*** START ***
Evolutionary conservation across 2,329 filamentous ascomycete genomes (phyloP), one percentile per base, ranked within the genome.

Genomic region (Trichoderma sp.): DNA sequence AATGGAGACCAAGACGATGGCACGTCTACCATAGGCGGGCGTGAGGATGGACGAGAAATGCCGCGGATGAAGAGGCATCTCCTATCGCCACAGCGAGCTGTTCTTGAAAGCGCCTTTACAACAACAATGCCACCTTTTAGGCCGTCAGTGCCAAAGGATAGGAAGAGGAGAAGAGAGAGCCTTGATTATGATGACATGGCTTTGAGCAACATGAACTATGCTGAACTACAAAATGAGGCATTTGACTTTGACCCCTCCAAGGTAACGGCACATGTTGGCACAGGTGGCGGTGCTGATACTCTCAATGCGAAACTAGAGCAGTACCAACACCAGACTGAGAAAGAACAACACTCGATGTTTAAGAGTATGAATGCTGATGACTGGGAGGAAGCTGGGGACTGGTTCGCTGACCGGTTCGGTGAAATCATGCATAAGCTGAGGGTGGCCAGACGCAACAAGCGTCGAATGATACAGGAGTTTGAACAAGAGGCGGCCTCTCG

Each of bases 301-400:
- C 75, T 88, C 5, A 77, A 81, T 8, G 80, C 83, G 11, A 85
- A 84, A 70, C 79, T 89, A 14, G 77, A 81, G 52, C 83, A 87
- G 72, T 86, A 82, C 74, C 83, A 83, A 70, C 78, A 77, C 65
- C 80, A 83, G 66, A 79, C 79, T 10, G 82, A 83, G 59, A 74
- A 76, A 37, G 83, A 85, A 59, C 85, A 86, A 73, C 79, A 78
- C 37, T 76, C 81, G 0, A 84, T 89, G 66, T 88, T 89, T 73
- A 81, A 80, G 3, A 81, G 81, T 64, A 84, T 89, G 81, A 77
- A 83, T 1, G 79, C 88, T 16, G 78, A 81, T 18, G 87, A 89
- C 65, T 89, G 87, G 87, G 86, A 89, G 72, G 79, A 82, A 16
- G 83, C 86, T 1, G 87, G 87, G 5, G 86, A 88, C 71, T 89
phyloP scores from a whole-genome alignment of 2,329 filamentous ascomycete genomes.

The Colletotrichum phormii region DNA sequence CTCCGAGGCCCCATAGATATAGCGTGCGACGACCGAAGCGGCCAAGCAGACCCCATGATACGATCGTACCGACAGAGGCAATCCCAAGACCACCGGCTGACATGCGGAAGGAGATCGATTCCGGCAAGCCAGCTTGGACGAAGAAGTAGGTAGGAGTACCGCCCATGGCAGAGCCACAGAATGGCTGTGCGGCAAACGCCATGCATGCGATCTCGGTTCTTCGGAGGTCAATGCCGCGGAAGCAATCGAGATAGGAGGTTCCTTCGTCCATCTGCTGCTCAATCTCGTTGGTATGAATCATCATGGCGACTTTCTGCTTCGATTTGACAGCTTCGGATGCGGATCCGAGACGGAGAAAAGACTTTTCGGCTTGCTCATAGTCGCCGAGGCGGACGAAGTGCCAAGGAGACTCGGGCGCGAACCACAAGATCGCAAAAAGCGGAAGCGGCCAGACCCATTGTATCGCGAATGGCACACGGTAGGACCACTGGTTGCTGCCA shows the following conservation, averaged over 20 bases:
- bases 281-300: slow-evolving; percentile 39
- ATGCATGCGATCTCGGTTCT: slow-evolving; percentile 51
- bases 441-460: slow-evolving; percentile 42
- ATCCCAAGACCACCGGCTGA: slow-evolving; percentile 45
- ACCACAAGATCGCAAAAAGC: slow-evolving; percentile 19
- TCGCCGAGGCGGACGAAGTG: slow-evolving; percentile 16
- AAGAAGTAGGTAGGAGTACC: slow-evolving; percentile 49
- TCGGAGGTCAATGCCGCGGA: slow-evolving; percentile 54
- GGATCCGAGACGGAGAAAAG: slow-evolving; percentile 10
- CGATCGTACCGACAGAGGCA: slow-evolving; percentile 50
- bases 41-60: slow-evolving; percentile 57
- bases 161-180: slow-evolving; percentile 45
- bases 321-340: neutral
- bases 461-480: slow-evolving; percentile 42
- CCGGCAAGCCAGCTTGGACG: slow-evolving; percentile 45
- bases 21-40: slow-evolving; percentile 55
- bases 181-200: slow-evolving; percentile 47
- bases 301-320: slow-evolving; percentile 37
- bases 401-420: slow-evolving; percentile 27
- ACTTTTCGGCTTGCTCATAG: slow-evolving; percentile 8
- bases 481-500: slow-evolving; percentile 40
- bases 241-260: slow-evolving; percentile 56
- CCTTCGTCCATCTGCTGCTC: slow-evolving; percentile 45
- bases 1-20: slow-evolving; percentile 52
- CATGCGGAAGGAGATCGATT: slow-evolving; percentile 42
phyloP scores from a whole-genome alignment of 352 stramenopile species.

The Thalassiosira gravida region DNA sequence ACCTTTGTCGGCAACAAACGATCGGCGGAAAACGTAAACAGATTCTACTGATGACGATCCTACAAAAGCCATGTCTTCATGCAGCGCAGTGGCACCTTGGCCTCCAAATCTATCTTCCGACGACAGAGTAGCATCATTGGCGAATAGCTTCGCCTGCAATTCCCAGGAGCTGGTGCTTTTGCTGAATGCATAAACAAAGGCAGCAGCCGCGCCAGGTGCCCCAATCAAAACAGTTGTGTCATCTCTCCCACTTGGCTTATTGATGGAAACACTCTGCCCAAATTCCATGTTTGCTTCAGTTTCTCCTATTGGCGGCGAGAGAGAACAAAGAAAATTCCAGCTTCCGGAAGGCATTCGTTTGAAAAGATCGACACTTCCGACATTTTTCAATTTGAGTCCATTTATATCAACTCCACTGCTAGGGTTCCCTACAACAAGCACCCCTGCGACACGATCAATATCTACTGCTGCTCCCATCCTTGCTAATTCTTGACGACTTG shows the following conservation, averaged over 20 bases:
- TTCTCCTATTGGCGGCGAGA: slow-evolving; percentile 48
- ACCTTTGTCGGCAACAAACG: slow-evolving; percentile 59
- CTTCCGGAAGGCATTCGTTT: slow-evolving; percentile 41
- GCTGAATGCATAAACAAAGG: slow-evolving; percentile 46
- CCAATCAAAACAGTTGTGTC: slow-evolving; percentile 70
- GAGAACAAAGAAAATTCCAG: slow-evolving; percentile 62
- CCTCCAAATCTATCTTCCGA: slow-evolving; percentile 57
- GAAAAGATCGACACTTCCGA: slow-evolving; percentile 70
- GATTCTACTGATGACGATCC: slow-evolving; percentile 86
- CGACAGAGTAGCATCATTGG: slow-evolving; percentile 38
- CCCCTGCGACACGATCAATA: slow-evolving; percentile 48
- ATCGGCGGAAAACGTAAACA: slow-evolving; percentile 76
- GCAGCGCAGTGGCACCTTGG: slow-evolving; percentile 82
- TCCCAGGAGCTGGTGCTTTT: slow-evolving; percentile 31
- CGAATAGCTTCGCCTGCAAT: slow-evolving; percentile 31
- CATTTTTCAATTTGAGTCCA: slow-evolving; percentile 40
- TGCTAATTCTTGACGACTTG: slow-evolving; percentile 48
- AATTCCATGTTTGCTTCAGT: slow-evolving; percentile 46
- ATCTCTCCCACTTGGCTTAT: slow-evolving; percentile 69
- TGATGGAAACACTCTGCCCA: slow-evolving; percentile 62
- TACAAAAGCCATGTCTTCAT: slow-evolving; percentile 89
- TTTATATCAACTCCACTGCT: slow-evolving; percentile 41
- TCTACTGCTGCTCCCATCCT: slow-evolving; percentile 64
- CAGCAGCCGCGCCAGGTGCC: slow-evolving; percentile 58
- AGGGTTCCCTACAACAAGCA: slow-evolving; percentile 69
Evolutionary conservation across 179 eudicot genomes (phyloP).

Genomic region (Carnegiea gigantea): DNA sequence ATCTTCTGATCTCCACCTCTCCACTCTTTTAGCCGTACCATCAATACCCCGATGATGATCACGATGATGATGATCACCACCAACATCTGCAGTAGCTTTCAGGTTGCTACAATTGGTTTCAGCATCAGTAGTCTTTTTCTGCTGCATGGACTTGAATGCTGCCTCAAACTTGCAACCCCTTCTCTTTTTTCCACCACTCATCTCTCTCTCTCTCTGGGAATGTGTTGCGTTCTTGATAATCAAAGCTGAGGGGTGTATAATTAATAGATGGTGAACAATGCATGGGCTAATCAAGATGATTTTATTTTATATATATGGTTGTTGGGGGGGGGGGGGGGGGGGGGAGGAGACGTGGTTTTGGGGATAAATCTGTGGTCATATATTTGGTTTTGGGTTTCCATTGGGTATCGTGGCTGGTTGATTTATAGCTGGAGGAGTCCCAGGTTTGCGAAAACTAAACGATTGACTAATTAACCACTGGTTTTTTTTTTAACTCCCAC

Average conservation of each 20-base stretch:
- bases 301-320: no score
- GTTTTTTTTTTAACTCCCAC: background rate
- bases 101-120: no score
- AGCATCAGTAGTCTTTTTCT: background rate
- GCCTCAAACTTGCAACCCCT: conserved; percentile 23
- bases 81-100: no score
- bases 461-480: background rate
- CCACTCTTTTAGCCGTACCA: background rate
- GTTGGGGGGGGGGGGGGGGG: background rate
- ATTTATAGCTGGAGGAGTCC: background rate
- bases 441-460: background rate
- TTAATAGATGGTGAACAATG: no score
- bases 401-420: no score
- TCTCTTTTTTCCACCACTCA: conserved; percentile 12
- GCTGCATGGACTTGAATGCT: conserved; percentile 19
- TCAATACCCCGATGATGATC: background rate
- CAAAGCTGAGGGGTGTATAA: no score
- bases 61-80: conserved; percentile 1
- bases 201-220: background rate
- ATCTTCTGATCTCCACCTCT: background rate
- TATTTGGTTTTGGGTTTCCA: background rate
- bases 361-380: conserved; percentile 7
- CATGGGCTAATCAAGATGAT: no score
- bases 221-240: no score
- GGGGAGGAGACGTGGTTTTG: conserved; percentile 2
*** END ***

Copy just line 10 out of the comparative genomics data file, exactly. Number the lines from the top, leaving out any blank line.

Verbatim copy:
- A 81, A 80, G 3, A 81, G 81, T 64, A 84, T 89, G 81, A 77